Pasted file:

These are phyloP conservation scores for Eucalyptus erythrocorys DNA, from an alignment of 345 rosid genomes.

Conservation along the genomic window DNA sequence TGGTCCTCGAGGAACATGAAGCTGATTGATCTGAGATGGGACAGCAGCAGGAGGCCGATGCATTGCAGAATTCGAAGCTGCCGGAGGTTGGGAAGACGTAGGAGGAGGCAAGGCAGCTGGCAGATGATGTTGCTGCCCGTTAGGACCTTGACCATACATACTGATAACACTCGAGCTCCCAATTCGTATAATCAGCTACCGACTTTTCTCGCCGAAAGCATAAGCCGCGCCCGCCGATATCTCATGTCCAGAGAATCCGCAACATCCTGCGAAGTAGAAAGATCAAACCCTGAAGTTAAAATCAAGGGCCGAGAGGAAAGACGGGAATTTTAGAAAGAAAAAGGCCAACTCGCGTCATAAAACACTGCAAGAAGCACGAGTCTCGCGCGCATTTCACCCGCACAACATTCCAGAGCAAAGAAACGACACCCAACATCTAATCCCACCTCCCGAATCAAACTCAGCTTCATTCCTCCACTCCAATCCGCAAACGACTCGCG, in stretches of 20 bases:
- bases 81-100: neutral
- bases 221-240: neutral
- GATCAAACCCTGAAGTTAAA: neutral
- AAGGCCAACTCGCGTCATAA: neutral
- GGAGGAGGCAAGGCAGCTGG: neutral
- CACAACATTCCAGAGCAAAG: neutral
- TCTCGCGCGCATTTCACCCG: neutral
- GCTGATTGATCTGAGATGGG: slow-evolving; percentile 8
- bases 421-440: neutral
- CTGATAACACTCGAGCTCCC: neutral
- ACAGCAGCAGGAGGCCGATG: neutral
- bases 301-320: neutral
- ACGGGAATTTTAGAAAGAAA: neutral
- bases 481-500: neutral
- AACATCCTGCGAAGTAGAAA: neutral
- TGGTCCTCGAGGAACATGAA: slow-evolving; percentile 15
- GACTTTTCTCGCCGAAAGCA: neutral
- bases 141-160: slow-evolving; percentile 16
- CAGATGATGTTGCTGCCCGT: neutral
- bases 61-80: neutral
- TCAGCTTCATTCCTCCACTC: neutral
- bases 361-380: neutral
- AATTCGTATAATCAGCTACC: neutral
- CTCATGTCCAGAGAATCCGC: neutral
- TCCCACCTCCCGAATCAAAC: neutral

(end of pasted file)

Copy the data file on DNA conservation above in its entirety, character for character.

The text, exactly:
These are phyloP conservation scores for Eucalyptus erythrocorys DNA, from an alignment of 345 rosid genomes.

Conservation along the genomic window DNA sequence TGGTCCTCGAGGAACATGAAGCTGATTGATCTGAGATGGGACAGCAGCAGGAGGCCGATGCATTGCAGAATTCGAAGCTGCCGGAGGTTGGGAAGACGTAGGAGGAGGCAAGGCAGCTGGCAGATGATGTTGCTGCCCGTTAGGACCTTGACCATACATACTGATAACACTCGAGCTCCCAATTCGTATAATCAGCTACCGACTTTTCTCGCCGAAAGCATAAGCCGCGCCCGCCGATATCTCATGTCCAGAGAATCCGCAACATCCTGCGAAGTAGAAAGATCAAACCCTGAAGTTAAAATCAAGGGCCGAGAGGAAAGACGGGAATTTTAGAAAGAAAAAGGCCAACTCGCGTCATAAAACACTGCAAGAAGCACGAGTCTCGCGCGCATTTCACCCGCACAACATTCCAGAGCAAAGAAACGACACCCAACATCTAATCCCACCTCCCGAATCAAACTCAGCTTCATTCCTCCACTCCAATCCGCAAACGACTCGCG, in stretches of 20 bases:
- bases 81-100: neutral
- bases 221-240: neutral
- GATCAAACCCTGAAGTTAAA: neutral
- AAGGCCAACTCGCGTCATAA: neutral
- GGAGGAGGCAAGGCAGCTGG: neutral
- CACAACATTCCAGAGCAAAG: neutral
- TCTCGCGCGCATTTCACCCG: neutral
- GCTGATTGATCTGAGATGGG: slow-evolving; percentile 8
- bases 421-440: neutral
- CTGATAACACTCGAGCTCCC: neutral
- ACAGCAGCAGGAGGCCGATG: neutral
- bases 301-320: neutral
- ACGGGAATTTTAGAAAGAAA: neutral
- bases 481-500: neutral
- AACATCCTGCGAAGTAGAAA: neutral
- TGGTCCTCGAGGAACATGAA: slow-evolving; percentile 15
- GACTTTTCTCGCCGAAAGCA: neutral
- bases 141-160: slow-evolving; percentile 16
- CAGATGATGTTGCTGCCCGT: neutral
- bases 61-80: neutral
- TCAGCTTCATTCCTCCACTC: neutral
- bases 361-380: neutral
- AATTCGTATAATCAGCTACC: neutral
- CTCATGTCCAGAGAATCCGC: neutral
- TCCCACCTCCCGAATCAAAC: neutral